“For if you love those who love you, what reward do you have? Do not even the tax collectors do the same?” Matthew 5:46
We all hold tightly to our own definitions of love. And we choose to include people in our lives that fit that definition, that make us feel—at least temporarily—how we think we should feel.
But when love doesn’t feel like we want it to, we like some distance. We’ll even cut people loose to find someone else we think will meet our need. Friendships divide. Marriages splinter. In this fallen world we live in, love ends.
Yet God has His own definition of love.
“For God so loved the world, that he gave his only Son, that whoever believes in him should not perish but have eternal life.” John 3:16
God loves, so He gives.
God’s love gives, beloved. Always. It isn’t guarded or reserved for those He finds worthy of it. He gives it freely to all, even to those who reject Him. Romans 5:8 proves that true.
But God shows his love for us in that while we were still sinners, Christ died for us.
Christ chose a cross of shame for a world that didn’t care to know Him. Love compelled Him to carry the sin of those who rejected Him. Who beat and spit on Him. Who hurled insults and mocked Him.
He loved a world that didn’t love Him back. Freely. Abundantly. Sacrificially. He gave Himself in love.
Why would He do it? Because He knows the power love wields when someone chooses to receive it. Love heals. It redeems. It transforms.
Love never ends. 1 Corinthians 13:8
Love holds the key to unleashing the power of God in our midst.
Because God is love.
Anyone who does not love does not know God, because God is love. 1 John 4:8
Love defines God’s nature. When we love, we become one with God. In that moment, we say “no” to the false wisdom of this world and step into agreement with our Creator. When we love, we bear God’s image, releasing His life.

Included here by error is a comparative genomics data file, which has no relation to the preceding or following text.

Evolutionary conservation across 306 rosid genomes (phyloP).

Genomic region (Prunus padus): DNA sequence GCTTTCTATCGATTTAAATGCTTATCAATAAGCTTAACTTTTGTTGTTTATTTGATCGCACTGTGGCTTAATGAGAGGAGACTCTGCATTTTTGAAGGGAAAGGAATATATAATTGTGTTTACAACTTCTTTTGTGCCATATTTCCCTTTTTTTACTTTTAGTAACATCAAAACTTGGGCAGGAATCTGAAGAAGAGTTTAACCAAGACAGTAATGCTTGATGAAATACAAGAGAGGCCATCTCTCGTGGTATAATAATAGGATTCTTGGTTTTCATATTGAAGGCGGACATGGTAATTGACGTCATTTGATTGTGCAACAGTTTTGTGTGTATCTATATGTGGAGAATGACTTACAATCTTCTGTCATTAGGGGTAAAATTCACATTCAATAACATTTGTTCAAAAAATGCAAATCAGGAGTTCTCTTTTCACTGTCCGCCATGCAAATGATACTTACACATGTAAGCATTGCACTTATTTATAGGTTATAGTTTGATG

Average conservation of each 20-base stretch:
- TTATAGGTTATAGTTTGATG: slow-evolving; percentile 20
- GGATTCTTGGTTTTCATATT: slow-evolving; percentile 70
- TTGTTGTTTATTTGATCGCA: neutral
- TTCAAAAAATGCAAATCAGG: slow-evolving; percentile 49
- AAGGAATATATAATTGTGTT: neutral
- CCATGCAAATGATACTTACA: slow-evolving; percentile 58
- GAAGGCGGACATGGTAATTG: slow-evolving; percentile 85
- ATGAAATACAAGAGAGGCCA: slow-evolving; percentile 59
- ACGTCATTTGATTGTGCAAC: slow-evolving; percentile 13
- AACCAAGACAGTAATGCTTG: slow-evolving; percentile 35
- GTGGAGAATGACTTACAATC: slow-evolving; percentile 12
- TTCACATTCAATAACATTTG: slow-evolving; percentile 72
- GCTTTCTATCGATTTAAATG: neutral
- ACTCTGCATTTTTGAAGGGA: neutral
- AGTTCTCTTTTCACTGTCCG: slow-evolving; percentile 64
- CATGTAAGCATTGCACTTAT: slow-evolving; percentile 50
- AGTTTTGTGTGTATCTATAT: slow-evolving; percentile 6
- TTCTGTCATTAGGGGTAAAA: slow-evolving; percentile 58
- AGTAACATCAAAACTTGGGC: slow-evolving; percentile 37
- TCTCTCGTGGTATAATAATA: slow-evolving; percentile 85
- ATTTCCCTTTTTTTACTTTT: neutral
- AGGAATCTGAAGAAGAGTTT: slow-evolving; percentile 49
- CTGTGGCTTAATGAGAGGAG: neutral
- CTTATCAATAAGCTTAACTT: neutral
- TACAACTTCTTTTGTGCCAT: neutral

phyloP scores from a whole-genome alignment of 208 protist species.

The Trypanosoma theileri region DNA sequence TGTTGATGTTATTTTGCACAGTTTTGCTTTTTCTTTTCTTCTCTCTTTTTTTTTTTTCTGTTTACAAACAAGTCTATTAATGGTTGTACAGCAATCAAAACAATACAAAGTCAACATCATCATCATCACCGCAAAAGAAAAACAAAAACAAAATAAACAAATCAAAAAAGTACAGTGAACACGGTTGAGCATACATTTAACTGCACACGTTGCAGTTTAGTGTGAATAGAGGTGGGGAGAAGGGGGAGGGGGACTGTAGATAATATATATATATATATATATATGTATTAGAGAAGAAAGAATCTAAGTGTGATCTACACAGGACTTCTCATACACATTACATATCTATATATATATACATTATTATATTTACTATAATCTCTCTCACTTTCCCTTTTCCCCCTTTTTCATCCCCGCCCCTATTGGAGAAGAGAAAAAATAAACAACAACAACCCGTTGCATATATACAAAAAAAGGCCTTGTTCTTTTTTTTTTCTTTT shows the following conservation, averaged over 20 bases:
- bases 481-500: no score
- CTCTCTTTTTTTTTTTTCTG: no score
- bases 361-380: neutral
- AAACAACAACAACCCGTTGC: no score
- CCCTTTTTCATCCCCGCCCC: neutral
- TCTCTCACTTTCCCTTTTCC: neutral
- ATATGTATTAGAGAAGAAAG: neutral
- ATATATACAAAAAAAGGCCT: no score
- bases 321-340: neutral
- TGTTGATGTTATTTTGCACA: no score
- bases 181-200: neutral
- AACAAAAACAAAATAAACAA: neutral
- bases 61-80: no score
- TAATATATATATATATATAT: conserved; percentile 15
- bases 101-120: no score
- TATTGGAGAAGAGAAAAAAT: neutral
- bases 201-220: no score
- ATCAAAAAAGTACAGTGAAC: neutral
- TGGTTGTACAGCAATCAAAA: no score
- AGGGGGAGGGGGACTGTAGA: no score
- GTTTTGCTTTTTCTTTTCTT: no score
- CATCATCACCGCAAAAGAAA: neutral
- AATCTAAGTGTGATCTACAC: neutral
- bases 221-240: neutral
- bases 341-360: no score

No wonder scripture cites love as our most important attribute.
So now faith, hope, and love abide, these three; but the greatest of these is love. 1 Corinthians 13:13
But love isn’t love unless it’s given. Biblical love isn’t a feeling. It’s action. And Jesus commands us to love even our enemies.
Why our enemies? Perhaps the moment we most want to run away from a difficult person provides an opportunity. What if we followed Jesus’ example and gave love even while someone rejects us? What if love became the catalyst to create change in their life that would make them a little less difficult?
1 Corinthians 13:13 lists faith, hope and love as powerful attributes that remain when other things fade. How do they connect?
Experiencing love enables someone to hope for change. Hope ignites belief. And belief alone ushers us into grace, where the very arm of God moves on our behalf.
And hope does not put us to shame, because God’s love has been poured into our hearts through the Holy Spirit who has been given to us. Romans 5:5
Love doesn’t have to be extravagant to have power. Even a word of encouragement can change things. Love just has to be given to do its work.
Jesus went to the cross to pour love into our hearts so that we could pour it out on the people around us. He gave us His nature and asks us to reveal it.
Let’s love, dear one.
Love inspires hope. Hope ignites faith. Faith unleashes the power of God to change things.